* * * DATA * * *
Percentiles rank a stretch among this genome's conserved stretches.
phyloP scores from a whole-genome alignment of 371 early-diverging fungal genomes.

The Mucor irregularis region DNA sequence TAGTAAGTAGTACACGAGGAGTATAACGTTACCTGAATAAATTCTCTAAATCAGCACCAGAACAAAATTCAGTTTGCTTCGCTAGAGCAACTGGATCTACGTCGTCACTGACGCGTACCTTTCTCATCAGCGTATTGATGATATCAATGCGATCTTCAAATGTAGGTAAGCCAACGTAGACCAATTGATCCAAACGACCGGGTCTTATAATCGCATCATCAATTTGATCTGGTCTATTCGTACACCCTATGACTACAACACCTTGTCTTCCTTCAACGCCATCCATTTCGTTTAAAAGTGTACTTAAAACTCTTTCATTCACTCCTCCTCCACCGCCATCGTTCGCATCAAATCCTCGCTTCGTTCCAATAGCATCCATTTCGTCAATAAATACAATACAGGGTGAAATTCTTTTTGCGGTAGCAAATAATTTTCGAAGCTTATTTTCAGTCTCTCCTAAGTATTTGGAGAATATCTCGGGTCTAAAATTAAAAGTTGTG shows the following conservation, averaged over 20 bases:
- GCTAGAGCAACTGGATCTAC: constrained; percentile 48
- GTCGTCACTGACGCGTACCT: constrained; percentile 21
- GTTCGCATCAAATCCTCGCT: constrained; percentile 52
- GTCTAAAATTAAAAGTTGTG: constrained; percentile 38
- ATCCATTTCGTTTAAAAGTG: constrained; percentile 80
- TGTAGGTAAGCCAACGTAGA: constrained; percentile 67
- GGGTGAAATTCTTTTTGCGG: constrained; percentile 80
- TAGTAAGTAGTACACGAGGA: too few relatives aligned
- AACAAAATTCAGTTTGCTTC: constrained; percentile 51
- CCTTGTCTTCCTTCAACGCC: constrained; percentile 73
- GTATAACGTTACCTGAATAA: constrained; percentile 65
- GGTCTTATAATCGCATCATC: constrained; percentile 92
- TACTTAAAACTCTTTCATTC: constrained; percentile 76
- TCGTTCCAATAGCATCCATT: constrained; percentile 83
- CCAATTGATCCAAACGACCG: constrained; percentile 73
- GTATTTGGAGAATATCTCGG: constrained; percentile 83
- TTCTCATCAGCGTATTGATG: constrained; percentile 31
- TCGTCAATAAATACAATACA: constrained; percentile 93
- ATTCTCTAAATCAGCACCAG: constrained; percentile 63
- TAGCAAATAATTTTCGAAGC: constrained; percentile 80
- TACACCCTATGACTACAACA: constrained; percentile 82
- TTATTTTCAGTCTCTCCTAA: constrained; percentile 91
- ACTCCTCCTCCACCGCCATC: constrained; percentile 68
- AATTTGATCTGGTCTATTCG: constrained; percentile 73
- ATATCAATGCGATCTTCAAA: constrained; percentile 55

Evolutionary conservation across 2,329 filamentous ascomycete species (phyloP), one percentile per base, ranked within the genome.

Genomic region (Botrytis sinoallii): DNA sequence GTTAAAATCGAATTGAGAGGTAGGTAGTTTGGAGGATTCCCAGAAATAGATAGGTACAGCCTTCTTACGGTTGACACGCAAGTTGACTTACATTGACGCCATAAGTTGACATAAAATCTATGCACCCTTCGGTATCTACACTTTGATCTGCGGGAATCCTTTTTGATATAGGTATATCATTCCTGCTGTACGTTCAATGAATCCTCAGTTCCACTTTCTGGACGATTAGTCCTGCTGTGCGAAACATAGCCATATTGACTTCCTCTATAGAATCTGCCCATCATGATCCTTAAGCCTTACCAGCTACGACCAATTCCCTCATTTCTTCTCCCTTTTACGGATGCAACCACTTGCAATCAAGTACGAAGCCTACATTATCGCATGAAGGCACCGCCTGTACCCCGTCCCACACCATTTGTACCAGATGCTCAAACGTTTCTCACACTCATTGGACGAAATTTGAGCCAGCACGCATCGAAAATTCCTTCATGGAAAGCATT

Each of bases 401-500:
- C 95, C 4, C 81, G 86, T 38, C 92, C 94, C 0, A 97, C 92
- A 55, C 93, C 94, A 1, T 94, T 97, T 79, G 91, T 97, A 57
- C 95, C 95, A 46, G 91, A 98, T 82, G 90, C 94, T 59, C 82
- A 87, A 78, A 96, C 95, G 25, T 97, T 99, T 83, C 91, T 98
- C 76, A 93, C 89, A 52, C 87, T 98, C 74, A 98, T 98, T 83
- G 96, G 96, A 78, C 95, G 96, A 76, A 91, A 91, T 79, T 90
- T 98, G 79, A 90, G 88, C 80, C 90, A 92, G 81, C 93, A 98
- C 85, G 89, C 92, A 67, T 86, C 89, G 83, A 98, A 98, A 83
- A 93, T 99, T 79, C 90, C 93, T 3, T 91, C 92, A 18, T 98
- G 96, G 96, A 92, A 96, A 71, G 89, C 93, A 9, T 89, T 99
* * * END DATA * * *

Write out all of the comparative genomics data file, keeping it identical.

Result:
Percentiles rank a stretch among this genome's conserved stretches.
phyloP scores from a whole-genome alignment of 371 early-diverging fungal genomes.

The Mucor irregularis region DNA sequence TAGTAAGTAGTACACGAGGAGTATAACGTTACCTGAATAAATTCTCTAAATCAGCACCAGAACAAAATTCAGTTTGCTTCGCTAGAGCAACTGGATCTACGTCGTCACTGACGCGTACCTTTCTCATCAGCGTATTGATGATATCAATGCGATCTTCAAATGTAGGTAAGCCAACGTAGACCAATTGATCCAAACGACCGGGTCTTATAATCGCATCATCAATTTGATCTGGTCTATTCGTACACCCTATGACTACAACACCTTGTCTTCCTTCAACGCCATCCATTTCGTTTAAAAGTGTACTTAAAACTCTTTCATTCACTCCTCCTCCACCGCCATCGTTCGCATCAAATCCTCGCTTCGTTCCAATAGCATCCATTTCGTCAATAAATACAATACAGGGTGAAATTCTTTTTGCGGTAGCAAATAATTTTCGAAGCTTATTTTCAGTCTCTCCTAAGTATTTGGAGAATATCTCGGGTCTAAAATTAAAAGTTGTG shows the following conservation, averaged over 20 bases:
- GCTAGAGCAACTGGATCTAC: constrained; percentile 48
- GTCGTCACTGACGCGTACCT: constrained; percentile 21
- GTTCGCATCAAATCCTCGCT: constrained; percentile 52
- GTCTAAAATTAAAAGTTGTG: constrained; percentile 38
- ATCCATTTCGTTTAAAAGTG: constrained; percentile 80
- TGTAGGTAAGCCAACGTAGA: constrained; percentile 67
- GGGTGAAATTCTTTTTGCGG: constrained; percentile 80
- TAGTAAGTAGTACACGAGGA: too few relatives aligned
- AACAAAATTCAGTTTGCTTC: constrained; percentile 51
- CCTTGTCTTCCTTCAACGCC: constrained; percentile 73
- GTATAACGTTACCTGAATAA: constrained; percentile 65
- GGTCTTATAATCGCATCATC: constrained; percentile 92
- TACTTAAAACTCTTTCATTC: constrained; percentile 76
- TCGTTCCAATAGCATCCATT: constrained; percentile 83
- CCAATTGATCCAAACGACCG: constrained; percentile 73
- GTATTTGGAGAATATCTCGG: constrained; percentile 83
- TTCTCATCAGCGTATTGATG: constrained; percentile 31
- TCGTCAATAAATACAATACA: constrained; percentile 93
- ATTCTCTAAATCAGCACCAG: constrained; percentile 63
- TAGCAAATAATTTTCGAAGC: constrained; percentile 80
- TACACCCTATGACTACAACA: constrained; percentile 82
- TTATTTTCAGTCTCTCCTAA: constrained; percentile 91
- ACTCCTCCTCCACCGCCATC: constrained; percentile 68
- AATTTGATCTGGTCTATTCG: constrained; percentile 73
- ATATCAATGCGATCTTCAAA: constrained; percentile 55

Evolutionary conservation across 2,329 filamentous ascomycete species (phyloP), one percentile per base, ranked within the genome.

Genomic region (Botrytis sinoallii): DNA sequence GTTAAAATCGAATTGAGAGGTAGGTAGTTTGGAGGATTCCCAGAAATAGATAGGTACAGCCTTCTTACGGTTGACACGCAAGTTGACTTACATTGACGCCATAAGTTGACATAAAATCTATGCACCCTTCGGTATCTACACTTTGATCTGCGGGAATCCTTTTTGATATAGGTATATCATTCCTGCTGTACGTTCAATGAATCCTCAGTTCCACTTTCTGGACGATTAGTCCTGCTGTGCGAAACATAGCCATATTGACTTCCTCTATAGAATCTGCCCATCATGATCCTTAAGCCTTACCAGCTACGACCAATTCCCTCATTTCTTCTCCCTTTTACGGATGCAACCACTTGCAATCAAGTACGAAGCCTACATTATCGCATGAAGGCACCGCCTGTACCCCGTCCCACACCATTTGTACCAGATGCTCAAACGTTTCTCACACTCATTGGACGAAATTTGAGCCAGCACGCATCGAAAATTCCTTCATGGAAAGCATT

Each of bases 401-500:
- C 95, C 4, C 81, G 86, T 38, C 92, C 94, C 0, A 97, C 92
- A 55, C 93, C 94, A 1, T 94, T 97, T 79, G 91, T 97, A 57
- C 95, C 95, A 46, G 91, A 98, T 82, G 90, C 94, T 59, C 82
- A 87, A 78, A 96, C 95, G 25, T 97, T 99, T 83, C 91, T 98
- C 76, A 93, C 89, A 52, C 87, T 98, C 74, A 98, T 98, T 83
- G 96, G 96, A 78, C 95, G 96, A 76, A 91, A 91, T 79, T 90
- T 98, G 79, A 90, G 88, C 80, C 90, A 92, G 81, C 93, A 98
- C 85, G 89, C 92, A 67, T 86, C 89, G 83, A 98, A 98, A 83
- A 93, T 99, T 79, C 90, C 93, T 3, T 91, C 92, A 18, T 98
- G 96, G 96, A 92, A 96, A 71, G 89, C 93, A 9, T 89, T 99